February 08, 2022 - 1986 views|
To get past a carbon-only approach, businesses need a data strategy that helps them manage information on a range of environmental and social impacts.
In November 2021, I posted a graphic (see below) on LinkedIn that reflects a frequent debate around environmental sustainability: that companies seem overly and narrowly focused on carbon emissions. The graphic was shared more than 1,000 times and reached over 600,000 people. It turns out I’m not the only one concerned about carbon tunnel vision.
There’s no doubt that climate change is among the most pressing challenges for environmental sustainability, resulting in operational risks for organizations. But companies that suffer from carbon tunnel vision ignore the links between the wide spectrum of important environmental and social impacts — like biodiversity loss, land conversion or gender equality. As a result, they risk missing out on important business opportunities and eroding their long-term ability to create value.
We urge businesses to open their eyes to the array of interlinked environmental and social impacts to gain the full breadth of opportunities and value that lie ahead. And the starting point is a data strategy to augment their sustainability strategy — something many companies lack.
Most companies conduct a materiality assessment to identify the most critical sustainability issues to them and their stakeholders. But they often underinvest in building the data foundation to understand their real impact on these issues and effectively manage them.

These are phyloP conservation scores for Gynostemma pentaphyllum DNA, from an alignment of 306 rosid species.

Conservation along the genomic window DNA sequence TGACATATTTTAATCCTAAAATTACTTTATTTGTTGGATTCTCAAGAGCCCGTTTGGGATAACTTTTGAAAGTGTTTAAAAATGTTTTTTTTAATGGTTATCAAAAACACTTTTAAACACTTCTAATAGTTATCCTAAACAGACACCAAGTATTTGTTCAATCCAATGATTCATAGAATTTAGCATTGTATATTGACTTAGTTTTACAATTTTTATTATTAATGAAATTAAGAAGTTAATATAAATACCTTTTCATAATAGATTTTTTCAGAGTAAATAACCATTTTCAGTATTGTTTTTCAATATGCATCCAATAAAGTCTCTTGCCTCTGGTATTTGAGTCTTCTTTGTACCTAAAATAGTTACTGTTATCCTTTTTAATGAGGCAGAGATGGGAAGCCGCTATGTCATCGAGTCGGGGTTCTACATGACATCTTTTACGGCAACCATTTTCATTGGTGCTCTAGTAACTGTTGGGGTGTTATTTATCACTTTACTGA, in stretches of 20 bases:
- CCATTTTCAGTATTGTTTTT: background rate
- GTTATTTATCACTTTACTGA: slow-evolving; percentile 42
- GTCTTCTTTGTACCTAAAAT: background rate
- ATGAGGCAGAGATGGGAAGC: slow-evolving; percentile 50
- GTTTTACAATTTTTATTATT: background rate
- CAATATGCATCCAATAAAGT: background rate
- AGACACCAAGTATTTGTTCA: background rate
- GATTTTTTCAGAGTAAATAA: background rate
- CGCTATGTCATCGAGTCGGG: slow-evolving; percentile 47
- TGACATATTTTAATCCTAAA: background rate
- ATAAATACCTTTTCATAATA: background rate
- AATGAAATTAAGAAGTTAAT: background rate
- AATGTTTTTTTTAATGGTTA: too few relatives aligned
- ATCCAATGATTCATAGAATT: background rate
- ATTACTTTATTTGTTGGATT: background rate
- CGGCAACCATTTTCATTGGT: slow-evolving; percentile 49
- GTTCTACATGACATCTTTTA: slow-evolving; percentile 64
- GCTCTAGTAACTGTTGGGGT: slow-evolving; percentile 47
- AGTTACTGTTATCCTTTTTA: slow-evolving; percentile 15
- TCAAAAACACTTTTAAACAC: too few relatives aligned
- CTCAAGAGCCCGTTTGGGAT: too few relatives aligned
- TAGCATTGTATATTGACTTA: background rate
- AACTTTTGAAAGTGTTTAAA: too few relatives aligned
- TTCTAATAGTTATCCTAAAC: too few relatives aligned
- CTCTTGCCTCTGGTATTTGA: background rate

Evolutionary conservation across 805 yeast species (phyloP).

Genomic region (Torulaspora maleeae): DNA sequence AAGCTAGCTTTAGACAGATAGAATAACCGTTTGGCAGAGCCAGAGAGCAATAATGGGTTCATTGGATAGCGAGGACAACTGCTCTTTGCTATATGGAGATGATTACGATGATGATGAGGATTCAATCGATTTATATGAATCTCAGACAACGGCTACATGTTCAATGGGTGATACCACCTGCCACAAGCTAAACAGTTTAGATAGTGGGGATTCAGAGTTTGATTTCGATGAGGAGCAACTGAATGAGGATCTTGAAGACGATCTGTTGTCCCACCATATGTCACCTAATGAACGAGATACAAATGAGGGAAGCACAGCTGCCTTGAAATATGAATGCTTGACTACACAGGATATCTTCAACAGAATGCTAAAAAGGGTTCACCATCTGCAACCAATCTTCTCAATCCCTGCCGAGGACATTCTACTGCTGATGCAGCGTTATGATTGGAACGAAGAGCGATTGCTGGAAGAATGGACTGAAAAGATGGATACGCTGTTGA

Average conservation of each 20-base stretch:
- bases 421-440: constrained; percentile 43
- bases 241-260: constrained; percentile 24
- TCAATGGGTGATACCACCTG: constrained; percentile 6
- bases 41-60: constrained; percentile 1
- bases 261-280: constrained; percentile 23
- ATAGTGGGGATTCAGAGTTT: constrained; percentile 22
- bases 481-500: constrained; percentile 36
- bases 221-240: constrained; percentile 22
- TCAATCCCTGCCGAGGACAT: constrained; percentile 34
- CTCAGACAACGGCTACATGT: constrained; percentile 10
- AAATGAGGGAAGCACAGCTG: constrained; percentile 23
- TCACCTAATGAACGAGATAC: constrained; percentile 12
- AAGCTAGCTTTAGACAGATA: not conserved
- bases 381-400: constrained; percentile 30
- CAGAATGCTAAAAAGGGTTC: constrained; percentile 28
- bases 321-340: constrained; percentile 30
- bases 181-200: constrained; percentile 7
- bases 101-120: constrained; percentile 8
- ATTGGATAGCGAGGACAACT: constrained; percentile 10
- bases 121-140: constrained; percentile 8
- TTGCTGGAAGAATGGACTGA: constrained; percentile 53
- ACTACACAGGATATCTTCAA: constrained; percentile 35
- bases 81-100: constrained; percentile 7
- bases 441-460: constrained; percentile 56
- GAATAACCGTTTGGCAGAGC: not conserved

As a result, businesses make one-off analyses, often by sending spreadsheets back and forth between separate departments or with suppliers. This effort is so labor-intensive that they end up tracking only singular impacts. And because current stakeholder demands for information on carbon emissions are highest, they focus on that.
To reduce overhead and avoid over-indexing on carbon concerns, we advise companies to augment their sustainability strategy with a data strategy that tracks several relevant impacts and provides dashboards customized to different user groups.
Such dashboards should contain the relevant KPIs and methods to measure the most important impacts, and visualize what information would be most necessary for different user groups to act. Whether an energy or procurement manager, each important decision maker should have their own sustainability dashboard to navigate their actions and move the needle on the impacts they influence.